Investors feared for the future of the euro yesterday after markets slumped in a reaction to Germany’s ban on short selling.
The single currency hit a four-year low against the dollar when financial markets panicked for the future of the euro.
Britain's top shares also fell with the FTSE down as investors were spooked by Germany's decision to ban risky trading known as ‘naked short selling’ after it was blamed for making the Greek debt crisis worse and destabilising European financial markets.
German Chancellor Angela Merkel justified her ban on short selling saying that the fate of the European Union depended on the survival of the European currency.
She said: “If the euro fails, then Europe fails. The euro is in danger. If we do not avert this danger, then the consequences are incalculable and the consequences for the whole of Europe are also incalculable.”
The effects also spread to Asia with Japanese stocks declining after the finance minister spread deflation concerns and a report showed the economy grew less than forecast. And there are now fears that UK investors will begin withdrawing from European funds and further damage the euro.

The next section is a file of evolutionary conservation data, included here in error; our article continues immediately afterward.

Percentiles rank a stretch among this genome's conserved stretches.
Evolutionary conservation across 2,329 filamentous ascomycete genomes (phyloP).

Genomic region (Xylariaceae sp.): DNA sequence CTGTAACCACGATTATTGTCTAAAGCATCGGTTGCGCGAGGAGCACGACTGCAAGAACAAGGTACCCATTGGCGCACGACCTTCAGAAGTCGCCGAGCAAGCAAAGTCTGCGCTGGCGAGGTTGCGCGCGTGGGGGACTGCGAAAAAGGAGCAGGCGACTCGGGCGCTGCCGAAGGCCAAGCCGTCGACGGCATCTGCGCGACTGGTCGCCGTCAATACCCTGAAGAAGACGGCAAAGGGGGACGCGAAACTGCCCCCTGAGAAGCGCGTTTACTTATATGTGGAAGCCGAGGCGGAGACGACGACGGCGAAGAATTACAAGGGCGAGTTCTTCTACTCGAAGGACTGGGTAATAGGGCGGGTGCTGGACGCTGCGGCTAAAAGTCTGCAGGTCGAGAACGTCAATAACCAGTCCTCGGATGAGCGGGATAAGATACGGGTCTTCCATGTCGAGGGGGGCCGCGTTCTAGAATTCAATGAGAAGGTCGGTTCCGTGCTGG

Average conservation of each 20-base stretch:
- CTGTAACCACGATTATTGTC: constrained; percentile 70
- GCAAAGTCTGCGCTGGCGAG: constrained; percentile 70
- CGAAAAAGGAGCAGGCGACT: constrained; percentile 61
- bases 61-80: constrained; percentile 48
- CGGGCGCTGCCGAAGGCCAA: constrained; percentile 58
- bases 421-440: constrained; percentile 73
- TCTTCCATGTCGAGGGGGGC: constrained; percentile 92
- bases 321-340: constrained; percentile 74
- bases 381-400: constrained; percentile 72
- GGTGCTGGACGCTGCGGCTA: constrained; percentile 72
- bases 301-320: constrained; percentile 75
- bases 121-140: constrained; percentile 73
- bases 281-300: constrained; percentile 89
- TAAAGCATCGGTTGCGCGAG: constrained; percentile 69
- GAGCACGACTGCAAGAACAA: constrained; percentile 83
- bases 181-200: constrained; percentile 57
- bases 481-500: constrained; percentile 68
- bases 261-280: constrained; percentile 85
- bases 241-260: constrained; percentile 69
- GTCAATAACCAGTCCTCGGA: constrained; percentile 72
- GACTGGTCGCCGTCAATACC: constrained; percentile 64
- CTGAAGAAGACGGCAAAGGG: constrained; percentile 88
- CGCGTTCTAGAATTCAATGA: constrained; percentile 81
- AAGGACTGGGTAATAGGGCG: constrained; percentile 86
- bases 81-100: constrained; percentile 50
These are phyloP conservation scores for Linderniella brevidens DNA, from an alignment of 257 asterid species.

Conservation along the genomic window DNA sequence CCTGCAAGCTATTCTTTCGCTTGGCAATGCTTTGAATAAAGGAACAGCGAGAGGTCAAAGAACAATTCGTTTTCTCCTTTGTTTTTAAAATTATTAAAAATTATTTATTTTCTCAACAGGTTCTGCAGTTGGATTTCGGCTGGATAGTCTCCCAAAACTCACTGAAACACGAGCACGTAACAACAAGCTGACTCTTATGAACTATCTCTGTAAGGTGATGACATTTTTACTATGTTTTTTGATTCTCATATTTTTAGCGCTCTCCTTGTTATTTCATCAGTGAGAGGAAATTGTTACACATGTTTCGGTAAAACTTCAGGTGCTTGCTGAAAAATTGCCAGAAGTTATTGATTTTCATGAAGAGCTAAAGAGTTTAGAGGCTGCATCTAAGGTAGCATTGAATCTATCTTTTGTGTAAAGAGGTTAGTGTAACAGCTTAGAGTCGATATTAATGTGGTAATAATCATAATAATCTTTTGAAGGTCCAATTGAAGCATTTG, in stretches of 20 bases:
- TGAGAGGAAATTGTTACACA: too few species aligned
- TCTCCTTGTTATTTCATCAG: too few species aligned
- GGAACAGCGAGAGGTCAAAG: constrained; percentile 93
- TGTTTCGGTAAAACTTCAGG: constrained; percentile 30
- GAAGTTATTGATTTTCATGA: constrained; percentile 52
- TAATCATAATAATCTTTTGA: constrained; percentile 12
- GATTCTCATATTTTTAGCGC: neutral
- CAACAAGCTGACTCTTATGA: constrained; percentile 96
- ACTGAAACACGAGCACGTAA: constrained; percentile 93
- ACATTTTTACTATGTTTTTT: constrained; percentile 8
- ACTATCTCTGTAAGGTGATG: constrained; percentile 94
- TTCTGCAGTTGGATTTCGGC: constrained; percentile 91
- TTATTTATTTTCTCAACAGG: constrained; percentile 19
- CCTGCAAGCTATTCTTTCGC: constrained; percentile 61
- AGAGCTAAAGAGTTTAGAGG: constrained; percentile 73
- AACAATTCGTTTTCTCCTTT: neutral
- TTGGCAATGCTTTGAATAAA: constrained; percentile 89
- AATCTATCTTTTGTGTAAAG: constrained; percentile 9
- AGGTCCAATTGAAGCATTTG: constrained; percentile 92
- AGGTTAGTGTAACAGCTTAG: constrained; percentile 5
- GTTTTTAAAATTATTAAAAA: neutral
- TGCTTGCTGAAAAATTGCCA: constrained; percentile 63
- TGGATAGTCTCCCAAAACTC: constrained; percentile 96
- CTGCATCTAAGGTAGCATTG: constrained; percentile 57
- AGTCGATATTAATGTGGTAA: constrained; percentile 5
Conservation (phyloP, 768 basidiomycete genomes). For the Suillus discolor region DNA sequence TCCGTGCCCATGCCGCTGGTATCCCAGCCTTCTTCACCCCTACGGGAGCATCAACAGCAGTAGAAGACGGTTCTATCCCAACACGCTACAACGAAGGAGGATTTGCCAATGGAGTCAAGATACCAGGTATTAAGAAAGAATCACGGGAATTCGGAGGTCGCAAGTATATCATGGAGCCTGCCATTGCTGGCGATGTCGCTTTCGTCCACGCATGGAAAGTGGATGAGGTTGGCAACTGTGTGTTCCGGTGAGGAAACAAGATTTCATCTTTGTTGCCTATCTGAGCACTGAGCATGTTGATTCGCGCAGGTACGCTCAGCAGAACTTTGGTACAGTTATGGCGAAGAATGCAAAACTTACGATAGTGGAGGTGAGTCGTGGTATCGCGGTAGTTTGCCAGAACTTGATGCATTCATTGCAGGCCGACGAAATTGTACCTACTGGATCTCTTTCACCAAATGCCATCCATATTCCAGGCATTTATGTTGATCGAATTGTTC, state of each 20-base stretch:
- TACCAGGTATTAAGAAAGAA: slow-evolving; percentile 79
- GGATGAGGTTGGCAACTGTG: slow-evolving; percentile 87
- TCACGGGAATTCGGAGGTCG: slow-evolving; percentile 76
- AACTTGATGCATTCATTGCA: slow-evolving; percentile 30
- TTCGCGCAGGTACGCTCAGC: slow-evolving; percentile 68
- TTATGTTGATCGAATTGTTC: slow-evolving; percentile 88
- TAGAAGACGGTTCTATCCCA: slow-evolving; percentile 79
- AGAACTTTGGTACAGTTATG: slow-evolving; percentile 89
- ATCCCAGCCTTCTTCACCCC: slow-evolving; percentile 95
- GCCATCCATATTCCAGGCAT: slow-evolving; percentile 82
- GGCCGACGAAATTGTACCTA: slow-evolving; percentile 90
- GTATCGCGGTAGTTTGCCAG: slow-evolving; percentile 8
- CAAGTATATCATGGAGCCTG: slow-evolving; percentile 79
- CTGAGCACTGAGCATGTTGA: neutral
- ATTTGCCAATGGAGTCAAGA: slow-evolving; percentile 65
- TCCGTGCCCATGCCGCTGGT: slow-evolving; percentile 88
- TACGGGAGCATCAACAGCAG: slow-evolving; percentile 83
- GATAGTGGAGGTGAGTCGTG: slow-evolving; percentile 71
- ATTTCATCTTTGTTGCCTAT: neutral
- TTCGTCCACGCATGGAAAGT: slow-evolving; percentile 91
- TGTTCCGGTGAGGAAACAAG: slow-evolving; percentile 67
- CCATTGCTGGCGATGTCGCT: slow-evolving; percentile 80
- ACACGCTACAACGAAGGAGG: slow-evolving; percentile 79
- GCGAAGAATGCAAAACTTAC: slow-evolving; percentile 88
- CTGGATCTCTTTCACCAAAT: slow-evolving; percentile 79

However Peter Lees, head of UK equities at F&C believes it will only be a short term measure: “The bailout for the peripheral countries in the Eurozone will only buy time and the authorities have not addressed the central problem of how to reduce debt.
“In my opinion, the end result is likely to be default or debt restructuring combined with fundamental reform of the Eurozone, that may or may not involve fiscal as well as monetary union. “
However, according to the BBC, France's economy minister Christine Lagarde said the euro was not in danger. She said: "The euro is a solid and credible currency. I absolutely do not think that the euro is in danger."
The crisis deepened as David Cameron prepared for his first visit as Prime Minister to Paris and Berlin, where he is likely to come under pressure to commit more British funds to EU bailout to stop the euro failing.
© Fair Investment Company Ltd